Co-housing is another smart way to share resources. This concept revolves around people living in private homes but using shared facilities that may include kitchens, dining areas, laundries, child care facilities, offices, exercise facilities and other recreational areas. Co-housing communities may be owned and managed by residents who would also share activities, for example cleaning, cooking, dining, gardening and child care and make decisions by consensus. This concept would be a natural fit with a time bank or intentional community.



Another smart method to reduce waste and protect the environment is bartering.
As opposed to the resource-sharing mentioned above, this age-old practice can and has been modernized to assist both individuals and businesses to exchange new or used products and services in a way that is either cheaper than standard retail or free, and that helps keep products out of landfills.
In economic downturns and other times of financial stress, bartering can be a godsend for people and companies that still need resources but may not be able to afford to pay for them. Bartering has the following advantages, among others –

1. Convert excess or unwanted goods into another’s resource.
2. Help people and businesses acquire and dispose of items and equipment in a more environmentally-friendly way.
3. Aid people and businesses to hold onto cash reserves for other more important purposes.

Web-based bartering and business exchanges are other ways that individuals and companies are exchanging goods and services and saving money, in fact, bartering can be a valuable sales strategy – bartering sites can bring new buyers and sellers together and subsequently create entirely new customer bases.



Food and water are, of course, essential for life. Most people pay for these, but there is a way that virtually anyone can get huge amounts of both – for near negligible cost in the long term.
If a person has access to a car park-sized area of unused land, they have the potential to substantially boost their self-sufficiency by transitioning from food consumer to producer in one season.

Really? Yes.

Using a 3×5 m garden patch, this writer has grown 3,000+ tomatoes, 60 lettuces, 180 cucumbers and large quantities of other vegetables that have fed his and other families over 2 years.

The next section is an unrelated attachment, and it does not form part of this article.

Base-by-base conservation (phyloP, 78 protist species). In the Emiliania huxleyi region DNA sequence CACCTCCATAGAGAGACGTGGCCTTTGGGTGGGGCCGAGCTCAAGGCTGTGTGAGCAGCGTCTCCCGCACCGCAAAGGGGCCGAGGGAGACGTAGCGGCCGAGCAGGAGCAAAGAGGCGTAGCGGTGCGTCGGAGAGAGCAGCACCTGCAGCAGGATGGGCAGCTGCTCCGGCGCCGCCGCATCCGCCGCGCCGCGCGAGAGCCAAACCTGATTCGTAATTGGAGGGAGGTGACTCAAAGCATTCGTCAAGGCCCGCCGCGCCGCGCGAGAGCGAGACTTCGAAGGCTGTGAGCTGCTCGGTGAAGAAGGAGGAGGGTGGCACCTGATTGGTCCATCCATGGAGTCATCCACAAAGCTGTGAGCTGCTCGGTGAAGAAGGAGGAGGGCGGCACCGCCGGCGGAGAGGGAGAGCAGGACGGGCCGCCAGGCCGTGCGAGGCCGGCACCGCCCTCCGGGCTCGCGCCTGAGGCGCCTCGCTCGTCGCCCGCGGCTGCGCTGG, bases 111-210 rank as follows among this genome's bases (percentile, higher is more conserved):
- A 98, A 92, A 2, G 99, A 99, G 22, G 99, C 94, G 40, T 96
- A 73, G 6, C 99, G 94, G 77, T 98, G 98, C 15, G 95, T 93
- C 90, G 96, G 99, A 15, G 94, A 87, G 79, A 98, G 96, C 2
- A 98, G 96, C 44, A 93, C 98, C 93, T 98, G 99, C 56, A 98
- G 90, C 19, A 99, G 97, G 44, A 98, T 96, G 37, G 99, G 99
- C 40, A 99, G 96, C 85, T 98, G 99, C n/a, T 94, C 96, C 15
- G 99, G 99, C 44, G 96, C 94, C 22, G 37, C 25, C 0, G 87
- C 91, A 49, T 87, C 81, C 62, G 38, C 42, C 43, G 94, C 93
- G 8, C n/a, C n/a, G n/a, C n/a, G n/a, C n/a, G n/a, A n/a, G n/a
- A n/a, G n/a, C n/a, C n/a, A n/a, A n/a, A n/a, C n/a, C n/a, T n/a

By combining a few food-growing basics with a lot of ingenuity, it can be both easy and fun to not simply grow food on the flat but also upwards via vertical farming: on walls, balconies, fences, and more.
Not only is it possible to convert sunlit walls and fences into mini farms quickly, easily and cheaply by building chain gardens and fence gardens, it’s fairly easy to transform empty rooftops into thriving food sources using raised gardens, pots and planter boxes. All this and more are possible, easy, and surprisingly cheap.
Many food growing guides are available, such as this Urban Farming Guide, showing the basics of how to grow healthy, delicious food in the city – minus harmful chemicals.

Growing food in urban environments has multiple benefits not just for the farmer, but for the planet.
Budding urban farmers can quickly improve their diets and nutrient intakes, cut down the amount of chemicals they consume, help reduce ‘food miles’, utilize (free) rain water, significantly improve their food self-sufficiency, and – very importantly – increase survival chances if a major disaster strikes.

In fact, growing food on site – either at the home or worksite – can change dynamics to such a degree that instead of people venturing to the supermarket where they have to actually pay for food containing chemicals and toxins that will harm their bodies, they can simply go up or outside to their own gardens and pick healthy no-spray food for free.

For those who want even greater resource independence, rain water harvesting and more comprehensive sustainability strategies should both be considered. This Sustainability Pack, for example, shows 25 ways that people can start boosting self-sufficiency – within days – by growing kilograms of healthy, no-spray food and capturing thousands of liters of rainwater on site.

The scope of sustainable food production is only limited by our ideas, and there is no shortage of those: Here is how a food-based sustainability program changed the way students at a school in Tokyo, Japan, obtained vegetables, and here are 15 strategies to produce food and feed our future.



Economic growth always creates more environmentally-damaging waste. The greater the growth, the greater the waste. Can this link be re-engineered in any way? One way to do so is to promote what is called the triple bottom line, or TBL. TBL considers business growth as being more than the creation of profits and shareholder value, and incorporates the 3Ps: people, planet and profits into accounting requirements to support sustainability goals.